I'm doing an school experiment with my daughter and I made two alternating current generators. One is a coil of 22 gauge wire and the other is a coil of 28 gauge wire where we rub a strong block of neodymium magnet across.

The coil that has thinner wire produces more voltages and more current and lights the small led light bulbs brighter(about 2.7 volts, 0.201 amps, 47 ohms resistance when measured at the two leads after the coils)

and the one that has thicker wire produces less volts and less current and less resistance.(about 1.1 volts, and 0.181 amps, 8.3 ohms)

Both coils are made up of about 500 feet of insulated wire.

I initially thought that the one with thicker wire would produce more voltages or in any case more amps. But that wasn't the case, does anyone know why?

I've added a photo of the configuration for more clarity.

  • $\begingroup$ At the current levels you're dealing with the difference in resistance between the two is negligible. $\endgroup$
    – Hot Licks
    Oct 13, 2019 at 2:33
  • $\begingroup$ Do the two coils have the same number of loops of wire? I would expect thicker wire might have fewer loops which would result in a smaller induced voltage. $\endgroup$
    – M. Enns
    Oct 13, 2019 at 3:37

1 Answer 1


It is difficult to speculate, as you do not provide a picture of your gadget, so take the following for what it's worth.

The coil made of thicker wire will have greater dimensions, so maybe parts of it will be located farther from your magnets, so the magnetic field and voltage there will be lower for the same motion of the magnets.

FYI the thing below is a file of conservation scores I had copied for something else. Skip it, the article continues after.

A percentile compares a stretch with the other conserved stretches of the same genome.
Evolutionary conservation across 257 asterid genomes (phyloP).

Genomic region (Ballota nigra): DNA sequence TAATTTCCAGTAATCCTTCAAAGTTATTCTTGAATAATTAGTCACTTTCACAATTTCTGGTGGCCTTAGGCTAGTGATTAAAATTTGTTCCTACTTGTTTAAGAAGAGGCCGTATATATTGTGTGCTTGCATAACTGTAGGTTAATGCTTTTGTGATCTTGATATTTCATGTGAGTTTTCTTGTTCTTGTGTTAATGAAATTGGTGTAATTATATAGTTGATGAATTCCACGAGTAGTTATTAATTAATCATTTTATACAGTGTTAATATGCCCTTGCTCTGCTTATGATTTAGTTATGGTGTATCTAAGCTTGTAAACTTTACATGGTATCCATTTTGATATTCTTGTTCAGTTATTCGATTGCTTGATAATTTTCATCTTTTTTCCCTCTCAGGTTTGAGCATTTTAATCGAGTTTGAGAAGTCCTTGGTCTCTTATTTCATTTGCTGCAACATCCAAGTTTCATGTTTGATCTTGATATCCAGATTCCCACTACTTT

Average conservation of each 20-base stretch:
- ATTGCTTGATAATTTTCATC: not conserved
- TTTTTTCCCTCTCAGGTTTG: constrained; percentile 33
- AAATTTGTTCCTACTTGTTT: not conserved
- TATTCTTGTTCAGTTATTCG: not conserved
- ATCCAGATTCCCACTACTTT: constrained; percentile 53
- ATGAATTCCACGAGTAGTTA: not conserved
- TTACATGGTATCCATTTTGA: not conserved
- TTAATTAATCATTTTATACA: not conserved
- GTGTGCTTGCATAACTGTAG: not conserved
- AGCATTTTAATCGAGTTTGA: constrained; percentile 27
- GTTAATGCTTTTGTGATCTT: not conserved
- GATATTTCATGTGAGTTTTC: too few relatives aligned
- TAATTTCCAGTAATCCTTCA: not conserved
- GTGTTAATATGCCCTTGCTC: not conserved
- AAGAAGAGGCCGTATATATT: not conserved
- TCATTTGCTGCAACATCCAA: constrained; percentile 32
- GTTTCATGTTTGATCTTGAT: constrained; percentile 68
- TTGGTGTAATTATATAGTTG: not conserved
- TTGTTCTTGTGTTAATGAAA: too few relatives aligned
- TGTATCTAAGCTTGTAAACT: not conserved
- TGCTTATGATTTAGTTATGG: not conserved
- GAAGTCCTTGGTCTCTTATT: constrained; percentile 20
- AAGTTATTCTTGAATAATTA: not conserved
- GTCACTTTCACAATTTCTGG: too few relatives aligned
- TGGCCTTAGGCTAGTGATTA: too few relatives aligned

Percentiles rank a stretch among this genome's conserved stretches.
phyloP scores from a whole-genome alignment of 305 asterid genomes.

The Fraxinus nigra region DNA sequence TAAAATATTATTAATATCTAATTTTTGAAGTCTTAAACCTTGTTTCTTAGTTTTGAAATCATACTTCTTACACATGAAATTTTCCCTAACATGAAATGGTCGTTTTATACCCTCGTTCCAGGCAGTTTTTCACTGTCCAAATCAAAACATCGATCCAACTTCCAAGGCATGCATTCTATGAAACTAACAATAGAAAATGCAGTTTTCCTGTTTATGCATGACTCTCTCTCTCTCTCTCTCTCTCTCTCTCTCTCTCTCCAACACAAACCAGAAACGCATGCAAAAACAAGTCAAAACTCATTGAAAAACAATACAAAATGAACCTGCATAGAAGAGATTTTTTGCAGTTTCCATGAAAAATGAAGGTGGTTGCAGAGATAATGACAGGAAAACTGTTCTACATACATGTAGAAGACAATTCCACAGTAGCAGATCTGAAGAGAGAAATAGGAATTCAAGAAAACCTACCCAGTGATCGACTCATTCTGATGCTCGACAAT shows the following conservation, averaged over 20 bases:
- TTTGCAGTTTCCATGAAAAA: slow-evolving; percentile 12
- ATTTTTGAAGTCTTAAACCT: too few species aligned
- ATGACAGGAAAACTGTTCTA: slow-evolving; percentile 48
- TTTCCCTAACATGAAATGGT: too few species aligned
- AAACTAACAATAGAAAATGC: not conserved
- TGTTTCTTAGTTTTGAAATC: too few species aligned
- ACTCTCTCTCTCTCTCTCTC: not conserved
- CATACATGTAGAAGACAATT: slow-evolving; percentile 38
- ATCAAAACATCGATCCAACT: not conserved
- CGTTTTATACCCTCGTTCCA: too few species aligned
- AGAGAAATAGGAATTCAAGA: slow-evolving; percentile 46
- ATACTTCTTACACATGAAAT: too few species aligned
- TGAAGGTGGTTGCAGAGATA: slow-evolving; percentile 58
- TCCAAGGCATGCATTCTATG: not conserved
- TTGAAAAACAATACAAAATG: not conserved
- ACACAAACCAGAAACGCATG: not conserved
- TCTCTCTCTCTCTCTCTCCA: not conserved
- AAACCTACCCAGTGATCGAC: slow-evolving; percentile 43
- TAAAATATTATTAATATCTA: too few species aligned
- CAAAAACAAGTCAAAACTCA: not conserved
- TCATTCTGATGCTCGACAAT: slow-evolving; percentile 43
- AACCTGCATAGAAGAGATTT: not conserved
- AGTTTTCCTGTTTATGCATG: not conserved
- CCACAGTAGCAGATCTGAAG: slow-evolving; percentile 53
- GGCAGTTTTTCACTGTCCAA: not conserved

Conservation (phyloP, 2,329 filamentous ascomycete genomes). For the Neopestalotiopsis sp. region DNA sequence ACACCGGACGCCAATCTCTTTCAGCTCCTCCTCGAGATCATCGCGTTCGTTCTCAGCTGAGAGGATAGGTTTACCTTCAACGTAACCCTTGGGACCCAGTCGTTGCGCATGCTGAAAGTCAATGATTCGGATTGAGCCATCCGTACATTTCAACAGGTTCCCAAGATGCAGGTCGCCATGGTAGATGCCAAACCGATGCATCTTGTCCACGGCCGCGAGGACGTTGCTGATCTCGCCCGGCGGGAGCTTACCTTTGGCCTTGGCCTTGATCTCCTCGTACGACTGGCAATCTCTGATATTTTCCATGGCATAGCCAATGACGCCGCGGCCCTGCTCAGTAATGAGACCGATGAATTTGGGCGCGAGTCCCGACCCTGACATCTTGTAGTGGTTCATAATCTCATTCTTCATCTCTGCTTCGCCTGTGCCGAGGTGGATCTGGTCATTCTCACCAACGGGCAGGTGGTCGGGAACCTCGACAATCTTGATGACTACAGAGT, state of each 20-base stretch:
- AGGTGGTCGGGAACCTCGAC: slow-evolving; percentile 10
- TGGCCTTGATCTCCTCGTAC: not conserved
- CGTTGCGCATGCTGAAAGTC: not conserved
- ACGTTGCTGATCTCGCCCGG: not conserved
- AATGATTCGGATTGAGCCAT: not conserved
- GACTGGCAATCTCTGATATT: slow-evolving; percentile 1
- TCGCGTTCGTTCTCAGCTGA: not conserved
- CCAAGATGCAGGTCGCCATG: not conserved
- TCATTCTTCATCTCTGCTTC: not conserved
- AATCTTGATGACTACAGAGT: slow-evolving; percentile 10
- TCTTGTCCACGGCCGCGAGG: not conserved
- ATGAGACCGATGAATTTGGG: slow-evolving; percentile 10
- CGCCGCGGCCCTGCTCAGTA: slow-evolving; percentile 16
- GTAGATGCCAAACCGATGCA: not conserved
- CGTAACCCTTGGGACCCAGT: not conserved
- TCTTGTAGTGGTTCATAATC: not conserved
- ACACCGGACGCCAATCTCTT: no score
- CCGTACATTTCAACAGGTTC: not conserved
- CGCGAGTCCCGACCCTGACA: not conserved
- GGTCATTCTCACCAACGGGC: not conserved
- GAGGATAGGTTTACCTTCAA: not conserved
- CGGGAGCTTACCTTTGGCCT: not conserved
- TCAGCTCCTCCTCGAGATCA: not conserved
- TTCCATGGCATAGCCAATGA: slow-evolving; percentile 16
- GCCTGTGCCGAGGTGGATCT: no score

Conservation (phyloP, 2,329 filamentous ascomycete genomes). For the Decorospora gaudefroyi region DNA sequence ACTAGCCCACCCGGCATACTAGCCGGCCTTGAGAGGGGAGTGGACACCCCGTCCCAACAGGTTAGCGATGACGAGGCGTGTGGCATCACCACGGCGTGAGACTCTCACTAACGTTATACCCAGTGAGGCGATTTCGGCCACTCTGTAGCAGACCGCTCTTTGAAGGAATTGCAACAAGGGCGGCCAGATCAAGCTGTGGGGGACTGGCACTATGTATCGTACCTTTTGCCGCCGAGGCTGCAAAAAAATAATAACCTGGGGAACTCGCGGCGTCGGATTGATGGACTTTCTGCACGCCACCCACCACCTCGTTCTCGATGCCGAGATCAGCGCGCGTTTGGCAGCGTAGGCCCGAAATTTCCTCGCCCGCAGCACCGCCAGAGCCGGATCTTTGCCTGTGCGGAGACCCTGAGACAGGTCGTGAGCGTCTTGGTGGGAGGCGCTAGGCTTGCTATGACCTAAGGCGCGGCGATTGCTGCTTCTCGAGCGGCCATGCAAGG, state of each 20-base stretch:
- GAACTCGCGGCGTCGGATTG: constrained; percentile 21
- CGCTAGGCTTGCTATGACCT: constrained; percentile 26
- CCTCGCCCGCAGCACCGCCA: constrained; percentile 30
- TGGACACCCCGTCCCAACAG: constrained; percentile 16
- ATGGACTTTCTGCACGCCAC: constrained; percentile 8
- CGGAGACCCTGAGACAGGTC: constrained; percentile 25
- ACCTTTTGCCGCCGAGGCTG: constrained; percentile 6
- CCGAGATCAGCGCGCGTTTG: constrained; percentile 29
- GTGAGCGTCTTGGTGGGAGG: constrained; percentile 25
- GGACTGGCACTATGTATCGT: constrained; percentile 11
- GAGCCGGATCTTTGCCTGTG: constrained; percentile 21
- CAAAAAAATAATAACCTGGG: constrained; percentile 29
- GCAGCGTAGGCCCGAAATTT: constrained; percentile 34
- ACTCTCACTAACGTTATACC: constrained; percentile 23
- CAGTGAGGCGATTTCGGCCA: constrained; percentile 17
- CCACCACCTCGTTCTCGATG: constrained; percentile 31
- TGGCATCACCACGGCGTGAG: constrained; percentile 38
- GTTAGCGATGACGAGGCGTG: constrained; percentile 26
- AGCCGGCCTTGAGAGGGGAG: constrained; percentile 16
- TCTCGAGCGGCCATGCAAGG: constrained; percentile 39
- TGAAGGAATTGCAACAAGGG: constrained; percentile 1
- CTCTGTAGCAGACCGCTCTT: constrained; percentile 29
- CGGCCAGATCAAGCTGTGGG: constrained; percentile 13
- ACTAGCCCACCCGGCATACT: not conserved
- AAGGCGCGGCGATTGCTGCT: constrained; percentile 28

• $\begingroup$ the thicker gauge wire makes for a larger coil yes. I would have assumed however that because the wire is thicker there would be more electrons flowing at a given point in the wire and thus the total current flow would have been greater. Not the case the resistance on the magnet is considerably less. $\endgroup$
    – sqljunkey
    Oct 13, 2019 at 4:48
  • $\begingroup$ @sqljunkey : The resistance of the thicker wire is indeed less, but I don't think this is important because I suspect the resistance of a lighted bulb is much greater than the resistance of the coil, so the resistance of the coil is negligible in both cases. You can check this experimentally. However, note that the resistance of the hot bulb is much higher than that of the cold bulb. "Not the case the resistance on the magnet is considerably less. " I don't understand this phrase. $\endgroup$
    – akhmeteli
    Oct 13, 2019 at 4:57
  • $\begingroup$ as I drag the magnet across the thinner gauge loop of wires I can feel a resistance in the magnet as I do the same with the thicker gauge wire I feel less resistance. $\endgroup$
    – sqljunkey
    Oct 13, 2019 at 5:13
  • $\begingroup$ This all means then that if I get a thinner gauge wire I would get a smaller loop and that will create more voltage ? $\endgroup$
    – sqljunkey
    Oct 13, 2019 at 5:14
  • $\begingroup$ @sqljunkey : You see, I don't know how your coils look, I don't know how you move your magnet. I only know that with thicker wire the coil dimensions will be greater. Maybe some turns of the coil are farther from the magnet in that case, so they are in a lesser magnetic field, so the voltage is less. $\endgroup$
    – akhmeteli
    Oct 13, 2019 at 5:36

Your Answer

By clicking “Post Your Answer”, you agree to our terms of service and acknowledge that you have read and understand our privacy policy and code of conduct.

Not the answer you're looking for? Browse other questions tagged or ask your own question.